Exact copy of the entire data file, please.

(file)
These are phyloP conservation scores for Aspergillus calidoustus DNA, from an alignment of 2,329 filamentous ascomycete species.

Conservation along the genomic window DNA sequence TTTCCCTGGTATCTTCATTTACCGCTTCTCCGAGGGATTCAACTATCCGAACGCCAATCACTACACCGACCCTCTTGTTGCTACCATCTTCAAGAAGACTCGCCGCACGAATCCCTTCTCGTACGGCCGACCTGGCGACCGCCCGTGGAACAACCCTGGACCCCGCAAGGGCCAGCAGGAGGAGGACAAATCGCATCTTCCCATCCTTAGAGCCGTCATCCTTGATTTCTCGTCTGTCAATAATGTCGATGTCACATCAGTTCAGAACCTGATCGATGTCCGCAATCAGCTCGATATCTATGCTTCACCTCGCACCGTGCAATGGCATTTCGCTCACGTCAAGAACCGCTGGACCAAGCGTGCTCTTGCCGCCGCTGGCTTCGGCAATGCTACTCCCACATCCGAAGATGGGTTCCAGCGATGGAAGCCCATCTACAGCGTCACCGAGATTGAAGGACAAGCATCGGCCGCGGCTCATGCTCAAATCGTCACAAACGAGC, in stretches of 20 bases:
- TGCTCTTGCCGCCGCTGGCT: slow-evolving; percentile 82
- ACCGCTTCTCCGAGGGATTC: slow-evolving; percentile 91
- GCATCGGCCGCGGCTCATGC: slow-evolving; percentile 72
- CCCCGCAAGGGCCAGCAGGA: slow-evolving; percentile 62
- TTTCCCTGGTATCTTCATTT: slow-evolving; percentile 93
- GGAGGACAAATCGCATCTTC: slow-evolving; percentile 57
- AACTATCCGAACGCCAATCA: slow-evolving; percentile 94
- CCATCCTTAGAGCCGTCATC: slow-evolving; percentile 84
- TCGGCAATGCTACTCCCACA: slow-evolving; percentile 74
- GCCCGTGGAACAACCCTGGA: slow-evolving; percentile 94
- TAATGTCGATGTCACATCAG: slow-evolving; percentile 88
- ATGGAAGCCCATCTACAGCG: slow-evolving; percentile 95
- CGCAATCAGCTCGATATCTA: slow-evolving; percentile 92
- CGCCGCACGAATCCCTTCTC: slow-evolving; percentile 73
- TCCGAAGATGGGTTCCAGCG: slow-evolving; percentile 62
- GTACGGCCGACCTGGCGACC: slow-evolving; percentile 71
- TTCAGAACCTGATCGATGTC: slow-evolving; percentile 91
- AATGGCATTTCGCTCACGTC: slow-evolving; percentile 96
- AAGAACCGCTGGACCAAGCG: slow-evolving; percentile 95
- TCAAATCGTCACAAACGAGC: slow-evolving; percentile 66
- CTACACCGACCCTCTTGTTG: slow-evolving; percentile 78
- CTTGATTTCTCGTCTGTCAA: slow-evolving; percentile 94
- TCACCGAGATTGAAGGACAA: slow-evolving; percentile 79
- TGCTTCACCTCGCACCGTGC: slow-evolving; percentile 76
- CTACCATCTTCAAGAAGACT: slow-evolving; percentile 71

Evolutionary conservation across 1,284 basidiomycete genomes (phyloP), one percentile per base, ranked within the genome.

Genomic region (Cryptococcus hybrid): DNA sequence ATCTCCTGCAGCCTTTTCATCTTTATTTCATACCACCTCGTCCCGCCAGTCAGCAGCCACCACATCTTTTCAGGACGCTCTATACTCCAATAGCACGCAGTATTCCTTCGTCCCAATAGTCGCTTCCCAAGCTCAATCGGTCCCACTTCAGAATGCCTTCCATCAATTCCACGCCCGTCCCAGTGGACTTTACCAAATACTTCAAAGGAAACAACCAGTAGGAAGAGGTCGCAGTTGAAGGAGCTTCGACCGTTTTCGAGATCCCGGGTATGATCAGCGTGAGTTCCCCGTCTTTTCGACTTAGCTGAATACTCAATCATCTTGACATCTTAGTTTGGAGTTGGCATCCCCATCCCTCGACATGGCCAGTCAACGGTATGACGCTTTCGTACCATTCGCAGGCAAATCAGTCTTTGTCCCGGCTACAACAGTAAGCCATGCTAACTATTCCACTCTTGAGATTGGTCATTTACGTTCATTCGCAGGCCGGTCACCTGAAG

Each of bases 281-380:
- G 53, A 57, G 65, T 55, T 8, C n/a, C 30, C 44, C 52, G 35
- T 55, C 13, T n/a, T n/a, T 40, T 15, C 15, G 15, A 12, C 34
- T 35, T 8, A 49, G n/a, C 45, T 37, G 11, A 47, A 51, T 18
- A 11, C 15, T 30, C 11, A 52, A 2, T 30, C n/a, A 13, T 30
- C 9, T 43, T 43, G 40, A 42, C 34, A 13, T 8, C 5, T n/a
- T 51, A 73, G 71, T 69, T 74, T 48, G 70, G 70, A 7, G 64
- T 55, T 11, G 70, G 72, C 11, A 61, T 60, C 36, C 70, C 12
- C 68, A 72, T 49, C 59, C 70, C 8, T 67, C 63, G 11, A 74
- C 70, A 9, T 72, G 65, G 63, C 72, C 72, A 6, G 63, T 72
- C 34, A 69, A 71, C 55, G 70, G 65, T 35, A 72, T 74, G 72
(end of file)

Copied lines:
These are phyloP conservation scores for Aspergillus calidoustus DNA, from an alignment of 2,329 filamentous ascomycete species.

Conservation along the genomic window DNA sequence TTTCCCTGGTATCTTCATTTACCGCTTCTCCGAGGGATTCAACTATCCGAACGCCAATCACTACACCGACCCTCTTGTTGCTACCATCTTCAAGAAGACTCGCCGCACGAATCCCTTCTCGTACGGCCGACCTGGCGACCGCCCGTGGAACAACCCTGGACCCCGCAAGGGCCAGCAGGAGGAGGACAAATCGCATCTTCCCATCCTTAGAGCCGTCATCCTTGATTTCTCGTCTGTCAATAATGTCGATGTCACATCAGTTCAGAACCTGATCGATGTCCGCAATCAGCTCGATATCTATGCTTCACCTCGCACCGTGCAATGGCATTTCGCTCACGTCAAGAACCGCTGGACCAAGCGTGCTCTTGCCGCCGCTGGCTTCGGCAATGCTACTCCCACATCCGAAGATGGGTTCCAGCGATGGAAGCCCATCTACAGCGTCACCGAGATTGAAGGACAAGCATCGGCCGCGGCTCATGCTCAAATCGTCACAAACGAGC, in stretches of 20 bases:
- TGCTCTTGCCGCCGCTGGCT: slow-evolving; percentile 82
- ACCGCTTCTCCGAGGGATTC: slow-evolving; percentile 91
- GCATCGGCCGCGGCTCATGC: slow-evolving; percentile 72
- CCCCGCAAGGGCCAGCAGGA: slow-evolving; percentile 62
- TTTCCCTGGTATCTTCATTT: slow-evolving; percentile 93
- GGAGGACAAATCGCATCTTC: slow-evolving; percentile 57
- AACTATCCGAACGCCAATCA: slow-evolving; percentile 94
- CCATCCTTAGAGCCGTCATC: slow-evolving; percentile 84
- TCGGCAATGCTACTCCCACA: slow-evolving; percentile 74
- GCCCGTGGAACAACCCTGGA: slow-evolving; percentile 94
- TAATGTCGATGTCACATCAG: slow-evolving; percentile 88
- ATGGAAGCCCATCTACAGCG: slow-evolving; percentile 95
- CGCAATCAGCTCGATATCTA: slow-evolving; percentile 92
- CGCCGCACGAATCCCTTCTC: slow-evolving; percentile 73
- TCCGAAGATGGGTTCCAGCG: slow-evolving; percentile 62
- GTACGGCCGACCTGGCGACC: slow-evolving; percentile 71
- TTCAGAACCTGATCGATGTC: slow-evolving; percentile 91
- AATGGCATTTCGCTCACGTC: slow-evolving; percentile 96
- AAGAACCGCTGGACCAAGCG: slow-evolving; percentile 95
- TCAAATCGTCACAAACGAGC: slow-evolving; percentile 66
- CTACACCGACCCTCTTGTTG: slow-evolving; percentile 78
- CTTGATTTCTCGTCTGTCAA: slow-evolving; percentile 94
- TCACCGAGATTGAAGGACAA: slow-evolving; percentile 79
- TGCTTCACCTCGCACCGTGC: slow-evolving; percentile 76
- CTACCATCTTCAAGAAGACT: slow-evolving; percentile 71

Evolutionary conservation across 1,284 basidiomycete genomes (phyloP), one percentile per base, ranked within the genome.

Genomic region (Cryptococcus hybrid): DNA sequence ATCTCCTGCAGCCTTTTCATCTTTATTTCATACCACCTCGTCCCGCCAGTCAGCAGCCACCACATCTTTTCAGGACGCTCTATACTCCAATAGCACGCAGTATTCCTTCGTCCCAATAGTCGCTTCCCAAGCTCAATCGGTCCCACTTCAGAATGCCTTCCATCAATTCCACGCCCGTCCCAGTGGACTTTACCAAATACTTCAAAGGAAACAACCAGTAGGAAGAGGTCGCAGTTGAAGGAGCTTCGACCGTTTTCGAGATCCCGGGTATGATCAGCGTGAGTTCCCCGTCTTTTCGACTTAGCTGAATACTCAATCATCTTGACATCTTAGTTTGGAGTTGGCATCCCCATCCCTCGACATGGCCAGTCAACGGTATGACGCTTTCGTACCATTCGCAGGCAAATCAGTCTTTGTCCCGGCTACAACAGTAAGCCATGCTAACTATTCCACTCTTGAGATTGGTCATTTACGTTCATTCGCAGGCCGGTCACCTGAAG

Each of bases 281-380:
- G 53, A 57, G 65, T 55, T 8, C n/a, C 30, C 44, C 52, G 35
- T 55, C 13, T n/a, T n/a, T 40, T 15, C 15, G 15, A 12, C 34
- T 35, T 8, A 49, G n/a, C 45, T 37, G 11, A 47, A 51, T 18
- A 11, C 15, T 30, C 11, A 52, A 2, T 30, C n/a, A 13, T 30
- C 9, T 43, T 43, G 40, A 42, C 34, A 13, T 8, C 5, T n/a
- T 51, A 73, G 71, T 69, T 74, T 48, G 70, G 70, A 7, G 64
- T 55, T 11, G 70, G 72, C 11, A 61, T 60, C 36, C 70, C 12
- C 68, A 72, T 49, C 59, C 70, C 8, T 67, C 63, G 11, A 74
- C 70, A 9, T 72, G 65, G 63, C 72, C 72, A 6, G 63, T 72
- C 34, A 69, A 71, C 55, G 70, G 65, T 35, A 72, T 74, G 72